It’s not true that government expenditure is in all cases less productive than private expenditure [emphasis added]. Much private expenditure goes to McMansions and casinos, things society would be better without. [comment from your humble blogger: this is one sentence I disagree with. I’d rather have the people decide what is good for themselves instead of a high-cultured Europhile decreeing that certain products valued by the hoi polloi are (sniff) worthless.]The principal fallacy of the left is that the beneficial characteristics of the Interstate Highway System can be readily replicated in other government programs.
On the government side, there are a very few functions – defense and the administration of justice – that are more efficiently carried out by government. There are also a few cases of expenditures where a private sector operation does not capture the external benefits of a project. [emphasis added]The Interstate Highway System was one such; its "social rate of return," including all the benefits to society from its construction, was many times its economic rate of return, even had all the highways been toll roads.
The bad news is that such projects are extremely rare. Even viewed in the most favorable light, the House version of the stimulus program doesn’t have many of them, if it has any at all.The bottom line:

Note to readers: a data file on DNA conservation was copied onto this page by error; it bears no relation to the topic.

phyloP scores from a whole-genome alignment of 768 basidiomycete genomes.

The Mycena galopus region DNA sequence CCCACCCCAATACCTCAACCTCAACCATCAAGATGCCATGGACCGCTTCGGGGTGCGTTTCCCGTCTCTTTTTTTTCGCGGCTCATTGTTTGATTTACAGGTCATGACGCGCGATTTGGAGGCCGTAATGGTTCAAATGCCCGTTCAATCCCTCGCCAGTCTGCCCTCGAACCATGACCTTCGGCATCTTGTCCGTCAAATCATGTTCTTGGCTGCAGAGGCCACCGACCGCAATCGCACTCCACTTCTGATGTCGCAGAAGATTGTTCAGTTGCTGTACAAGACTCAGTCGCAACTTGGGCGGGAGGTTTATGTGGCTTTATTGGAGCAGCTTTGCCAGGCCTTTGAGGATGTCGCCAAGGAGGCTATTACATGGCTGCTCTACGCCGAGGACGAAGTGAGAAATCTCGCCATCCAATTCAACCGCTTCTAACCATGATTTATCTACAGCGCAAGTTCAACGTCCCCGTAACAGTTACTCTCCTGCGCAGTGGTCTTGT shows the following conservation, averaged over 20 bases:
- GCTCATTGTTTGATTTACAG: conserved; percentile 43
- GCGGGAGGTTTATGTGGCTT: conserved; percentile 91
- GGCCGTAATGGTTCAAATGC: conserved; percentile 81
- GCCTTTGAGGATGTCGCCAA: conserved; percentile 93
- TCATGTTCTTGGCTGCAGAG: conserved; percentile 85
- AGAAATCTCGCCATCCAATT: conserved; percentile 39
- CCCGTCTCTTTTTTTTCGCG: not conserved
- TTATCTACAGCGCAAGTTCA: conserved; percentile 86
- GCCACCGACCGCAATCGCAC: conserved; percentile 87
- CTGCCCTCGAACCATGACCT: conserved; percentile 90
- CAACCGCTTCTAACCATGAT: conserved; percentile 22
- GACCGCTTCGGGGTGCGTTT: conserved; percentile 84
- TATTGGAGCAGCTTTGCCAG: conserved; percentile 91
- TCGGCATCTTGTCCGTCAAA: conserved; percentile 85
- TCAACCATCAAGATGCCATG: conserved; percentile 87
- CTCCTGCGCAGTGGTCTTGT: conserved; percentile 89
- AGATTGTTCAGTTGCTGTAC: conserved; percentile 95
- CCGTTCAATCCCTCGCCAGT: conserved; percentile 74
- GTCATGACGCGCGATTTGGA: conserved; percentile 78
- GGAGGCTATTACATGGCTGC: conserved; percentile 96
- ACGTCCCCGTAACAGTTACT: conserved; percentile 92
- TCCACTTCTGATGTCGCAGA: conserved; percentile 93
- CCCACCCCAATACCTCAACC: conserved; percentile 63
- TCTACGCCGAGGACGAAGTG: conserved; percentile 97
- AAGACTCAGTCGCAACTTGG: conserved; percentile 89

Of the roughly $850 billion in expenditures and tax rebates outlined above, only roughly $81 billion in expenditures and $13 billion in tax reductions would have any economic spin-off effect or supply-side effect respectively. That's 11% of the total, much of it being spent in 2011 or later. All the remainder would have a Keynesian multiplier of 1.0 or less, in other words run the risk of being on a net basis damaging to the economy by sucking resources out of other more productive uses.We had to expect that a liberal President and overwhelming Democratic Congressional majorities would result in trillion-dollar deficits. Did we expect the money to be spent wisely? In victory why should they act contrary to their nature? The 2008 elections represented the triumph of hope over experience. We forget that experience more often has the ultimate laugh.